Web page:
Tuesday, February 27, 2007

Ridin' Hard in Gaza

If any of you read my entry on the political situation here, upon reading my title you may have dropped your Krispy Kreme into your Stephen's Hot Cocoa. (It pays to know your audience:-). But no cause for alarm, we're all back, mostly in one piece, and we spent a great day cycling in the area near the Gaza Strip. Every once in a while we have a free day. No classes, no homework, "No more rulers! No more books! No more teacher's dirty looks!!" Or at least 'till tomorrow. Today most of us went to a kibbutz that's right on the Gaza border. It offered some of the most beautiful riding that I've ever seen.
I should probably give you a bit of history about Gaza. I don't know much about the modern history yet, but I can start with its biblical significance. This is one of the five cities of the Philistines that was built on the coastal plain. It was strategically placed to intercept most trade between Egypt and the rest of the Middle East. It isn't too significant in biblical texts. There are a few prophecies about Gaza, but the only story that has focus there is Samson's. Samson, before his demise with Delilah, had recently taken the gates of Gaza and carried them away. The gate is the most important part of any city's defense, and Samson basically knocked it out singlehandedly(That's embarrassing...). Well, after Delilah he was taken to Gaza and tied between two pillars, which he collapsed on the three-thousand people that were there celebrating his capture.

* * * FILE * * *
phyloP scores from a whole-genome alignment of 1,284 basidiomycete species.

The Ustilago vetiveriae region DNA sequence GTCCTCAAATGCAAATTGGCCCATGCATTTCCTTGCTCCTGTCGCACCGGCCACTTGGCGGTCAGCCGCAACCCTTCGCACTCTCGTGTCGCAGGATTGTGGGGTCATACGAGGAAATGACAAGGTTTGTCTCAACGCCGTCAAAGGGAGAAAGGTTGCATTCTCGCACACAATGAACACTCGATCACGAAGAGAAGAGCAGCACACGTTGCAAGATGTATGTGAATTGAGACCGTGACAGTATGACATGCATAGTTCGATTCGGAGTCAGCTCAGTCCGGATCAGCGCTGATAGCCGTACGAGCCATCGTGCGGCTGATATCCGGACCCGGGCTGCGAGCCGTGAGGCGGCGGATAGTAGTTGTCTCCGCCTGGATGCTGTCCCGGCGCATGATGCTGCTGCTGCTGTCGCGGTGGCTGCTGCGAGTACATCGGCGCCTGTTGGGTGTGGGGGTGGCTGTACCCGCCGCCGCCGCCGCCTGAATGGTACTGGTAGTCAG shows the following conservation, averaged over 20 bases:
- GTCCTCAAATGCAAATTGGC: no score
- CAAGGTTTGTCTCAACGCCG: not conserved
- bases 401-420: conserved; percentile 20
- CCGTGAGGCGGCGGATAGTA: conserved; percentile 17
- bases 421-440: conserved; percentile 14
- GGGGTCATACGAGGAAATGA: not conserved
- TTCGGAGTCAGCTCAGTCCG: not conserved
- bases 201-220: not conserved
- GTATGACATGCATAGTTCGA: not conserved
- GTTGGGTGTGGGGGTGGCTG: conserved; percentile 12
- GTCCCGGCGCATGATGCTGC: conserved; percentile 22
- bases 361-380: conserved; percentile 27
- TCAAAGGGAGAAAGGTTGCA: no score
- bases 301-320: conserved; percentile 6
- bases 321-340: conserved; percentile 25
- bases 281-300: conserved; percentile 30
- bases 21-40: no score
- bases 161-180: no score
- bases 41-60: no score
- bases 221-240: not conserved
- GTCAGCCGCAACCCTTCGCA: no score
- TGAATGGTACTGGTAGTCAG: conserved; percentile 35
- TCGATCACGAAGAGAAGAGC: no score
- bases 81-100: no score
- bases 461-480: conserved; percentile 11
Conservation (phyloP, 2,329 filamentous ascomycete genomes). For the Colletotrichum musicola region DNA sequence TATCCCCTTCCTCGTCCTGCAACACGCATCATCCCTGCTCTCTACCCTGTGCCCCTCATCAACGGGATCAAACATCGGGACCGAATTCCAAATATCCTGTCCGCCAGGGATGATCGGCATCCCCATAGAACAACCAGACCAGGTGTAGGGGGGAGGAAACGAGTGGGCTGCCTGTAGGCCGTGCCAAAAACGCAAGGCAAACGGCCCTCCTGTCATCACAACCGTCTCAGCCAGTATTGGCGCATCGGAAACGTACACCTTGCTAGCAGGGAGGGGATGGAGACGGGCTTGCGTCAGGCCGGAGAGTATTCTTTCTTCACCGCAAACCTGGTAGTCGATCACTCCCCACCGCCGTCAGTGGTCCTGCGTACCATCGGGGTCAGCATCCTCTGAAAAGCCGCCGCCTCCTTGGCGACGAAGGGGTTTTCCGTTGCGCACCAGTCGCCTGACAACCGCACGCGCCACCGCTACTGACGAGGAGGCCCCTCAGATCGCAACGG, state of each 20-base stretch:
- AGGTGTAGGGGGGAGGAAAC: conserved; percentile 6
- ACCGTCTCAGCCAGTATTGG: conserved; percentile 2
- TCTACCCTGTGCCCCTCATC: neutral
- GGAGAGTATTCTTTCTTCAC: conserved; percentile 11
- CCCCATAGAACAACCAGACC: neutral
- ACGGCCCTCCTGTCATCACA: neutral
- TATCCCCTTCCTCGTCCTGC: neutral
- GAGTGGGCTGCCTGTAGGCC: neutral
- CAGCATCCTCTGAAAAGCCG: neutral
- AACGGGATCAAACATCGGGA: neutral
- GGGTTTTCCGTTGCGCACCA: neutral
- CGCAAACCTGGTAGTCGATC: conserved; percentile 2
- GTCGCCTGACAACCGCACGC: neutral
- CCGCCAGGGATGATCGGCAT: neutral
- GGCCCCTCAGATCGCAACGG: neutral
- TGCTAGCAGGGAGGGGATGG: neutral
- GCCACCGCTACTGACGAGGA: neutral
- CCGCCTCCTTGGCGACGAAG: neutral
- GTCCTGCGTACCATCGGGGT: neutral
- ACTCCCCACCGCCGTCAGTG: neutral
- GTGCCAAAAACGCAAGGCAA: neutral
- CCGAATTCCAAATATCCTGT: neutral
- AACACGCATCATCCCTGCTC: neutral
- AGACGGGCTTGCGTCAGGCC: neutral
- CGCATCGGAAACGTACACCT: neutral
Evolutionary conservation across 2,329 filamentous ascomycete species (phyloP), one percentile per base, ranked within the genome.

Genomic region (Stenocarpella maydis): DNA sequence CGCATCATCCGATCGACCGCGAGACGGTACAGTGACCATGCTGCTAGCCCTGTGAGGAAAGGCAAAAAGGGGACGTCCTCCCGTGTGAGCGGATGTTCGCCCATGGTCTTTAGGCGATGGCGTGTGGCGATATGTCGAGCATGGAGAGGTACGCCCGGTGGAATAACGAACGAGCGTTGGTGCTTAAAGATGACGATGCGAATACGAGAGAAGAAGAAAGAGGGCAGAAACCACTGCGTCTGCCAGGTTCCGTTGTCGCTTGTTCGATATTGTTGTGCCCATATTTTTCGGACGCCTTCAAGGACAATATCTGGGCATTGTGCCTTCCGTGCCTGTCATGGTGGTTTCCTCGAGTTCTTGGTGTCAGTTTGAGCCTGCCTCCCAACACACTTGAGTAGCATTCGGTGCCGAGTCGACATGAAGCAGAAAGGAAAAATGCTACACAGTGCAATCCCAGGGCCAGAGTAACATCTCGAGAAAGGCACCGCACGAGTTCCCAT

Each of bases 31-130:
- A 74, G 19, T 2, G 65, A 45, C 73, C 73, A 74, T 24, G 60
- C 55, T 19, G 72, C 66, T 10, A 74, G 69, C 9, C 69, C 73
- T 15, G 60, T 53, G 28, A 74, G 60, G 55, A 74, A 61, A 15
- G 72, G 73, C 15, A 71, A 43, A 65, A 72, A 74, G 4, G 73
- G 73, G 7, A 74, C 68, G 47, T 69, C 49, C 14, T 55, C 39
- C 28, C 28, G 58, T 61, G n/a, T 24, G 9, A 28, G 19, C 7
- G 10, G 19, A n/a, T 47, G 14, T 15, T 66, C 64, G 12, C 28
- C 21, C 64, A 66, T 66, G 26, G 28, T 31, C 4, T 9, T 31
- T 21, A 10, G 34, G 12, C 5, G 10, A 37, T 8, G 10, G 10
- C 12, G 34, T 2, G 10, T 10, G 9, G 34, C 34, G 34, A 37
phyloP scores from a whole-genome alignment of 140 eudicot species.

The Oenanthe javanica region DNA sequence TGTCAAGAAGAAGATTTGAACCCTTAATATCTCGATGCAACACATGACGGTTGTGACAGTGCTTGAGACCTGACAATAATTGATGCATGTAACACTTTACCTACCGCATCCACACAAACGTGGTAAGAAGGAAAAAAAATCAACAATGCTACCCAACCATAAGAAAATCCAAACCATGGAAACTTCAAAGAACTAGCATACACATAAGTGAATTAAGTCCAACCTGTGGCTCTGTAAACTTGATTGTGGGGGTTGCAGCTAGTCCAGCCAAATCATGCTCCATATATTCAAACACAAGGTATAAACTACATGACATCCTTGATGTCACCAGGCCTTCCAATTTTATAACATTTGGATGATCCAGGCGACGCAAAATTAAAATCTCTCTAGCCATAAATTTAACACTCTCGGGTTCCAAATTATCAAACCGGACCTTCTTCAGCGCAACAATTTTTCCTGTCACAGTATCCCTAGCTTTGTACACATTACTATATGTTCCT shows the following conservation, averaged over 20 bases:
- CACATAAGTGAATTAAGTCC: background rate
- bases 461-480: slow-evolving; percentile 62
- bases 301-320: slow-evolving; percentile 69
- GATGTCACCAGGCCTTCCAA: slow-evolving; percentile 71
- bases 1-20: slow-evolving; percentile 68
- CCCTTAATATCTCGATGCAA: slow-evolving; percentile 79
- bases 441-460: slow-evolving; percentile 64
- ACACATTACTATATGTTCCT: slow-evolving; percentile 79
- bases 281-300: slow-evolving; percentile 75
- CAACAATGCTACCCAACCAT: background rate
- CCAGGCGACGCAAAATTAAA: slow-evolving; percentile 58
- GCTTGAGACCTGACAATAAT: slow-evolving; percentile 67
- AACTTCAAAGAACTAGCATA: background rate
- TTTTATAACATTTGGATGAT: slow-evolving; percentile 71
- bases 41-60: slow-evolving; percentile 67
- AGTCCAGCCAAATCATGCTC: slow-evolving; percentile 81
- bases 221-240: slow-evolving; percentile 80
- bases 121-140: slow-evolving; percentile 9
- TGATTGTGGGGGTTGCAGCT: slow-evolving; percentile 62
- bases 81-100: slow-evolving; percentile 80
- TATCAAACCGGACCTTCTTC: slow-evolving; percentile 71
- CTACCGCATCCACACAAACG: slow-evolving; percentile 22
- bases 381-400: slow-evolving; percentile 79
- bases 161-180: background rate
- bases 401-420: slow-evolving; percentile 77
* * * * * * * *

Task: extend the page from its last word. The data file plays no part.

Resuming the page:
It was interesting to ride through beautiful countryside and see peace and serenity but know that just 2 miles south an American can't walk anywhere. The distant booming noise was either thunder on a cloudless day, or heavy weaponry. The kibbutz that we rented the bikes from has 8' high, double barbed wire fences with German Shepherds stationed every few hundred feet. Border Patrol is constantly running back and forth along the Gaza border in Hummers, and the lookout never sleeps.
We had a man from the US Consulate come and give a forum about Palestinian and Israeli security. He said that the Gaza strip, instead of really being controlled by Hamas or Fatah, it is controlled by clans. Once you know this, you'll notice in the news that those that are killed in Gaza rarely are governmental leaders, but members of families that have attacked someone else's family, so the blood feud goes on. Hopefully things can calm down, but in Gaza, peace doesn't seem to be an option.


Melanie said...

Are those red poppies? If so, it seems symbolic to me that a field of red poppies would flourish so near a constant battleground. Poppies are symbolic of death and a renewal of life - especially after WWI. Remember the poem "In Flanders Fields"?

mattu00 said...

Yes, those are red poppies. Something interesting that we've learned here is that the "Lilies of the Field" are actually what we call poppies today. They're thick everywhere here! It really adds to that thought of they toil not, neither do they spin, but the Father takes care of them.

Melanie said...

Oh! That adds a new level of insight for me on "how they grow". The seeds of poppies can lie dormant in a field until something churns up the soil, then they suddenly flourish. "They toil not" but grow really easily in almost any kind of soil as long as the soil is loose. I wonder if that can relate to how we grow the most when we go through a trial and something harrows up the soil of our heart.